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At a University of New Brunswick lecture hall in Fredericton, adults had a chance to "seriously play" with LEGO® to create 3D models and unlock their creativity. 

For one exercise they were all given the same six pieces of LEGO® to create a duck. When all the ducks were in a row, it was clear they're all different.

"I think that when they first come in, they think this is another silly fad thing," said facilitator Jacqueline Lloyd Smith.

Barb Hoyt and Jess Baker

Barb Hoyt and Jess Baker learned that having the same tools and the same direction doesn't mean you're going to get the same result. (Catherine Harrop/CBC)

She also said that evaporates after the first 30 minutes. With a background in art therapy and business, Smith jumped on this method. 

She became an official LEGO® trainer and has been flying around the world with the colourful blocks. She admits her company's LEGO® collection is massive. 

"We have to rent storage," said Smith.

Thinking differently

The groups who've used this technique vary from a city strategizing about crime fighting, to Procter & Gamble, to the United Nations. 

"We were able to make the point, at the United Nations, that we need to hear from everyone and we need everyone thinking differently if we're going to move forward and solve the problems of the world," said Smith.

Lego duck

Everyone at the lecture as asked to create a duck out of the same six LEGO® pieces. (Catherine Harrop/CBC)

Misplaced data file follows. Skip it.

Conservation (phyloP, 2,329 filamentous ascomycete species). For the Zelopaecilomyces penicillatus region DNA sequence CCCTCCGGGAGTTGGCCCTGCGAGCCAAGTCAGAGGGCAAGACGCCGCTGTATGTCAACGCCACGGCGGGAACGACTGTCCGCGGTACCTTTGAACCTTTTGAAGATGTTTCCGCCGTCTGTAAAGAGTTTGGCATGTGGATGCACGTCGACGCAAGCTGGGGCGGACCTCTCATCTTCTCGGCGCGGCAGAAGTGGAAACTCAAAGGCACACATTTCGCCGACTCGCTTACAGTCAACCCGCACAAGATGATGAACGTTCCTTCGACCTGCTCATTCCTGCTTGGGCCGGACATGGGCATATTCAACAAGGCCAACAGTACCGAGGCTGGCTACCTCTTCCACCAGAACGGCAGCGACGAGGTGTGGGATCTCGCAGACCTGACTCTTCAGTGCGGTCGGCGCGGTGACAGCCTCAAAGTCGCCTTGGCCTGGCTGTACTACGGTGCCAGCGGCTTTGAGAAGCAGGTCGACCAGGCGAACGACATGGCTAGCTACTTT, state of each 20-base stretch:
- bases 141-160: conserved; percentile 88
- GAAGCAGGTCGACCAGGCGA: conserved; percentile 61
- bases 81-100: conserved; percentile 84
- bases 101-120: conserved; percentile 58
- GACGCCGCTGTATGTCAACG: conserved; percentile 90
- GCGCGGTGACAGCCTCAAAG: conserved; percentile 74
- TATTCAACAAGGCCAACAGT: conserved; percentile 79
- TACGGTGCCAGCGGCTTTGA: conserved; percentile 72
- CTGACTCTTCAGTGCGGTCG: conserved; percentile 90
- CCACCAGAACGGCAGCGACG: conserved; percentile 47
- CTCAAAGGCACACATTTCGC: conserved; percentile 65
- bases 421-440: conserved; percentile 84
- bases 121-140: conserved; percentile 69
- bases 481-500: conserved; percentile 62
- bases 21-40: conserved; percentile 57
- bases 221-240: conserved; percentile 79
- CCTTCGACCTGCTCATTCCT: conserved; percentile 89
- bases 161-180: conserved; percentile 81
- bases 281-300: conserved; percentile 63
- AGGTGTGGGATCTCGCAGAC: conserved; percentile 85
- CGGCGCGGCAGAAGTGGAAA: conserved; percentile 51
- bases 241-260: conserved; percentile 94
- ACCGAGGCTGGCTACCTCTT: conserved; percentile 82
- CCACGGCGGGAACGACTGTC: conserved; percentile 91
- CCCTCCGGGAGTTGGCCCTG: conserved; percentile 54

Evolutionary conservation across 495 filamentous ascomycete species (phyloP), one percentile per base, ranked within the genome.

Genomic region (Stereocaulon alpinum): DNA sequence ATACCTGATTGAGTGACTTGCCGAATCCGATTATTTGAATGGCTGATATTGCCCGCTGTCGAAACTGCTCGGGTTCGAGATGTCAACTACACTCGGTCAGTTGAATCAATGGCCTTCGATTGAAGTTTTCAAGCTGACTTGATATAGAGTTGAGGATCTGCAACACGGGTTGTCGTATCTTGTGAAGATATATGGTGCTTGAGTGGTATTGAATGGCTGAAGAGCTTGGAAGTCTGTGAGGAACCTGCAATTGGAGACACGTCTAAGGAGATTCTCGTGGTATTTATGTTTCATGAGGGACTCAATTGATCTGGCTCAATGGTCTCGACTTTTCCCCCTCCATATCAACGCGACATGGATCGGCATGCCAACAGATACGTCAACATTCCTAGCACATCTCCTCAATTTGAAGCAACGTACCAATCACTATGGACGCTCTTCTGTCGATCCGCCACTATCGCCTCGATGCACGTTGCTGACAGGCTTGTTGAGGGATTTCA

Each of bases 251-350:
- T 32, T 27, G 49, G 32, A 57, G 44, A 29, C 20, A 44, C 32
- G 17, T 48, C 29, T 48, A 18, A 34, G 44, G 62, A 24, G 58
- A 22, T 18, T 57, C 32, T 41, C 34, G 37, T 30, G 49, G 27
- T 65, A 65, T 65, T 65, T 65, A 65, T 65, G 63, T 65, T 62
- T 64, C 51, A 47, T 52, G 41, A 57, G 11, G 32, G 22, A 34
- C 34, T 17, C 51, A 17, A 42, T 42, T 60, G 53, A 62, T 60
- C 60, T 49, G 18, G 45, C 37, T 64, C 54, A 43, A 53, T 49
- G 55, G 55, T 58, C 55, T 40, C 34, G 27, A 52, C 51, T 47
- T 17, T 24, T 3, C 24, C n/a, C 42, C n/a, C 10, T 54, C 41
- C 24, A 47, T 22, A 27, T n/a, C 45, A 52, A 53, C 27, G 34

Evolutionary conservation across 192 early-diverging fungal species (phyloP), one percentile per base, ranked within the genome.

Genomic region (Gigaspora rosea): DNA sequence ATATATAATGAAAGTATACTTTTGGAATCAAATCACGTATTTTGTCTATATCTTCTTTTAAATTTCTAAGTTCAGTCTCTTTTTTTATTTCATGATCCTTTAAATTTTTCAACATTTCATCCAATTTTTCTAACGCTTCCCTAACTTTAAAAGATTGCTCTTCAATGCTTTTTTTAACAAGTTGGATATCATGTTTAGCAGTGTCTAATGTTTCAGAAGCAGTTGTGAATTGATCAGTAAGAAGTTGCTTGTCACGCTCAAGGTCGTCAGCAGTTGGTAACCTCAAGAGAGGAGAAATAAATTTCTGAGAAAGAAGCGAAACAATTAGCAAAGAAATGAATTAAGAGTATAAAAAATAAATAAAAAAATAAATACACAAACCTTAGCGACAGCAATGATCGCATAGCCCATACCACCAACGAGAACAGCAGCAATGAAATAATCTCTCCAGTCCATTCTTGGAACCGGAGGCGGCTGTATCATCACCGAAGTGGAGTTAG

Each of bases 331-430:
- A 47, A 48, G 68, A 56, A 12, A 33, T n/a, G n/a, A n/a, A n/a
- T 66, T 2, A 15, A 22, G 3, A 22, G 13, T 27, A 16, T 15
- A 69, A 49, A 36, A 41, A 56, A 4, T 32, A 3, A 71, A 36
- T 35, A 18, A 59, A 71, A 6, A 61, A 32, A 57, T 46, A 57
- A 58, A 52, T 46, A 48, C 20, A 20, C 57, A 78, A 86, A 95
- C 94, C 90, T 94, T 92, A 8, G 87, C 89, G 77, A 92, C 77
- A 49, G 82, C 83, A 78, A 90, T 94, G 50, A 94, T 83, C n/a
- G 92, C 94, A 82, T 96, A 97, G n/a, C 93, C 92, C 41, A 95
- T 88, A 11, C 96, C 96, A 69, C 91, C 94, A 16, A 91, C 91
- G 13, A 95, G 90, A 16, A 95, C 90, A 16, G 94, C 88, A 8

The next instruction to the group was to build a tower. Like a seemingly straight forward office memo, it sent people in very different directions.

"When we were told to build a tower, I thought of height first," said participant Seth Giberson.

The majority went for stability.

The University of New Brunswick sponsored the public night, and will be using the method with its own extended learning department to help them assemble a strategic plan. 

Smith said it's the only type of strategic planning session where participants have passed on a coffee break.

 

A new way to strategize

Lego

Groups who’ve used this technique vary from a city strategizing about crime fighting, to Procter & Gamble, to the United Nations. (Catherine Harrop/CBC)

The idea of using LEGO® bricks to visualize problems was born of collaboration in 1996 among two business professors in Switzerland.

Johan Roos and Bart Victor joined up with LEGO® Group owner Kjeld Kirk Kristiansen, according to the LEGO® website.

They were looking for new ways of visualizing and solving business problems.

By 2004, LEGO® took it back over, and eventually developed a community based model, giving groups a new way of strategizing, and giving LEGO® a new revenue stream.